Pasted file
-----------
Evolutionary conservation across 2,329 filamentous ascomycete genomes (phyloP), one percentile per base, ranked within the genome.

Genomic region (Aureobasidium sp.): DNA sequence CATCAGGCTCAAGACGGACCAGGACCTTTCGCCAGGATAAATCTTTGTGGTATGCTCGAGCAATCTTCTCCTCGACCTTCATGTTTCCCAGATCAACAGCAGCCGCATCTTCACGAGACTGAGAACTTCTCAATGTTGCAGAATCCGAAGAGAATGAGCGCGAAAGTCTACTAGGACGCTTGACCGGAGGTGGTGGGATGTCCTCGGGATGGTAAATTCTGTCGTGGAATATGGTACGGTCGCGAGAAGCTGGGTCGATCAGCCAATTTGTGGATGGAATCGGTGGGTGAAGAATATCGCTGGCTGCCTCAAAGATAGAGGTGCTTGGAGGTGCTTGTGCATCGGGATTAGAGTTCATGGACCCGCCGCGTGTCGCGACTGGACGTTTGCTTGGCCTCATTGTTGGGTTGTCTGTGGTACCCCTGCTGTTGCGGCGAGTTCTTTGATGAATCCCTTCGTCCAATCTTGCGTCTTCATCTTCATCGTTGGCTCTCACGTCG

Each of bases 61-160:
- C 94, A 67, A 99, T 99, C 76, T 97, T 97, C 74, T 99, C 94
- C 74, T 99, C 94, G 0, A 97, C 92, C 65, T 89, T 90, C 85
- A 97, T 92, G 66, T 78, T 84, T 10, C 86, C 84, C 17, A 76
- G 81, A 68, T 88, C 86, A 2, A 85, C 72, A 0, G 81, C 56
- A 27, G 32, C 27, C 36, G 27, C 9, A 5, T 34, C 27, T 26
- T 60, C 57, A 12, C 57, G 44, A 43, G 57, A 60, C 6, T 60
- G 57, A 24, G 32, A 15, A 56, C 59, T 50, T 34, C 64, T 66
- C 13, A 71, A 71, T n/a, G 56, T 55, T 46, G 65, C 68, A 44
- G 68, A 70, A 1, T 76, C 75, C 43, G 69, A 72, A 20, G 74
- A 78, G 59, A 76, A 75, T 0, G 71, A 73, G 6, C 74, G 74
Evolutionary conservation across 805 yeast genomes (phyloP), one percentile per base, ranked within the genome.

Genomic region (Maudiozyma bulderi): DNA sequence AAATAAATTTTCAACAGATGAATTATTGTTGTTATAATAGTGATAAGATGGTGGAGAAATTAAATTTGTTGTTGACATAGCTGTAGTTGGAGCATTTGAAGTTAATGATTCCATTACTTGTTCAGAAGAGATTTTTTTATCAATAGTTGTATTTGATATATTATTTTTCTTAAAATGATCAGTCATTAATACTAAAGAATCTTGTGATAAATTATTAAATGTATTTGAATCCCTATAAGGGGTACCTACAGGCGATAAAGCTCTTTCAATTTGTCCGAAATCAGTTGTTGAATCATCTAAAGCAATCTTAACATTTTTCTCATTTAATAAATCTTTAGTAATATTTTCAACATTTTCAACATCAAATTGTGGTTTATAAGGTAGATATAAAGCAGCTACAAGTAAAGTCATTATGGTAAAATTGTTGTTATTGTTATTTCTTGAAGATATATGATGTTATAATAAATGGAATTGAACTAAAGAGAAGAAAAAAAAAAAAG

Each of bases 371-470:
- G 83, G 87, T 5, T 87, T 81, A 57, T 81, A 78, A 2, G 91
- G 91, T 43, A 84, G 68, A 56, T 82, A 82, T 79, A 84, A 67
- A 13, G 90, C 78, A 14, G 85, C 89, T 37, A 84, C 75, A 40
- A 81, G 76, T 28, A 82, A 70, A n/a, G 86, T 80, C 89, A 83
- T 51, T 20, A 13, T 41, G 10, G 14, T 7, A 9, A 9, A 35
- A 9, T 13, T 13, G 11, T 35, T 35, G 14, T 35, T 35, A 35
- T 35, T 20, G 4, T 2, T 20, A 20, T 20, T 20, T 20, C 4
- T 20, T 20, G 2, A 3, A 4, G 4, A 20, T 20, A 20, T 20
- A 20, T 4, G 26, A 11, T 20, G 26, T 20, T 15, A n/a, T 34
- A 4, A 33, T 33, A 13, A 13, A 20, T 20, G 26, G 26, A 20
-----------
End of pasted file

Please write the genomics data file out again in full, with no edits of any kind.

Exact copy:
Evolutionary conservation across 2,329 filamentous ascomycete genomes (phyloP), one percentile per base, ranked within the genome.

Genomic region (Aureobasidium sp.): DNA sequence CATCAGGCTCAAGACGGACCAGGACCTTTCGCCAGGATAAATCTTTGTGGTATGCTCGAGCAATCTTCTCCTCGACCTTCATGTTTCCCAGATCAACAGCAGCCGCATCTTCACGAGACTGAGAACTTCTCAATGTTGCAGAATCCGAAGAGAATGAGCGCGAAAGTCTACTAGGACGCTTGACCGGAGGTGGTGGGATGTCCTCGGGATGGTAAATTCTGTCGTGGAATATGGTACGGTCGCGAGAAGCTGGGTCGATCAGCCAATTTGTGGATGGAATCGGTGGGTGAAGAATATCGCTGGCTGCCTCAAAGATAGAGGTGCTTGGAGGTGCTTGTGCATCGGGATTAGAGTTCATGGACCCGCCGCGTGTCGCGACTGGACGTTTGCTTGGCCTCATTGTTGGGTTGTCTGTGGTACCCCTGCTGTTGCGGCGAGTTCTTTGATGAATCCCTTCGTCCAATCTTGCGTCTTCATCTTCATCGTTGGCTCTCACGTCG

Each of bases 61-160:
- C 94, A 67, A 99, T 99, C 76, T 97, T 97, C 74, T 99, C 94
- C 74, T 99, C 94, G 0, A 97, C 92, C 65, T 89, T 90, C 85
- A 97, T 92, G 66, T 78, T 84, T 10, C 86, C 84, C 17, A 76
- G 81, A 68, T 88, C 86, A 2, A 85, C 72, A 0, G 81, C 56
- A 27, G 32, C 27, C 36, G 27, C 9, A 5, T 34, C 27, T 26
- T 60, C 57, A 12, C 57, G 44, A 43, G 57, A 60, C 6, T 60
- G 57, A 24, G 32, A 15, A 56, C 59, T 50, T 34, C 64, T 66
- C 13, A 71, A 71, T n/a, G 56, T 55, T 46, G 65, C 68, A 44
- G 68, A 70, A 1, T 76, C 75, C 43, G 69, A 72, A 20, G 74
- A 78, G 59, A 76, A 75, T 0, G 71, A 73, G 6, C 74, G 74
Evolutionary conservation across 805 yeast genomes (phyloP), one percentile per base, ranked within the genome.

Genomic region (Maudiozyma bulderi): DNA sequence AAATAAATTTTCAACAGATGAATTATTGTTGTTATAATAGTGATAAGATGGTGGAGAAATTAAATTTGTTGTTGACATAGCTGTAGTTGGAGCATTTGAAGTTAATGATTCCATTACTTGTTCAGAAGAGATTTTTTTATCAATAGTTGTATTTGATATATTATTTTTCTTAAAATGATCAGTCATTAATACTAAAGAATCTTGTGATAAATTATTAAATGTATTTGAATCCCTATAAGGGGTACCTACAGGCGATAAAGCTCTTTCAATTTGTCCGAAATCAGTTGTTGAATCATCTAAAGCAATCTTAACATTTTTCTCATTTAATAAATCTTTAGTAATATTTTCAACATTTTCAACATCAAATTGTGGTTTATAAGGTAGATATAAAGCAGCTACAAGTAAAGTCATTATGGTAAAATTGTTGTTATTGTTATTTCTTGAAGATATATGATGTTATAATAAATGGAATTGAACTAAAGAGAAGAAAAAAAAAAAAG

Each of bases 371-470:
- G 83, G 87, T 5, T 87, T 81, A 57, T 81, A 78, A 2, G 91
- G 91, T 43, A 84, G 68, A 56, T 82, A 82, T 79, A 84, A 67
- A 13, G 90, C 78, A 14, G 85, C 89, T 37, A 84, C 75, A 40
- A 81, G 76, T 28, A 82, A 70, A n/a, G 86, T 80, C 89, A 83
- T 51, T 20, A 13, T 41, G 10, G 14, T 7, A 9, A 9, A 35
- A 9, T 13, T 13, G 11, T 35, T 35, G 14, T 35, T 35, A 35
- T 35, T 20, G 4, T 2, T 20, A 20, T 20, T 20, T 20, C 4
- T 20, T 20, G 2, A 3, A 4, G 4, A 20, T 20, A 20, T 20
- A 20, T 4, G 26, A 11, T 20, G 26, T 20, T 15, A n/a, T 34
- A 4, A 33, T 33, A 13, A 13, A 20, T 20, G 26, G 26, A 20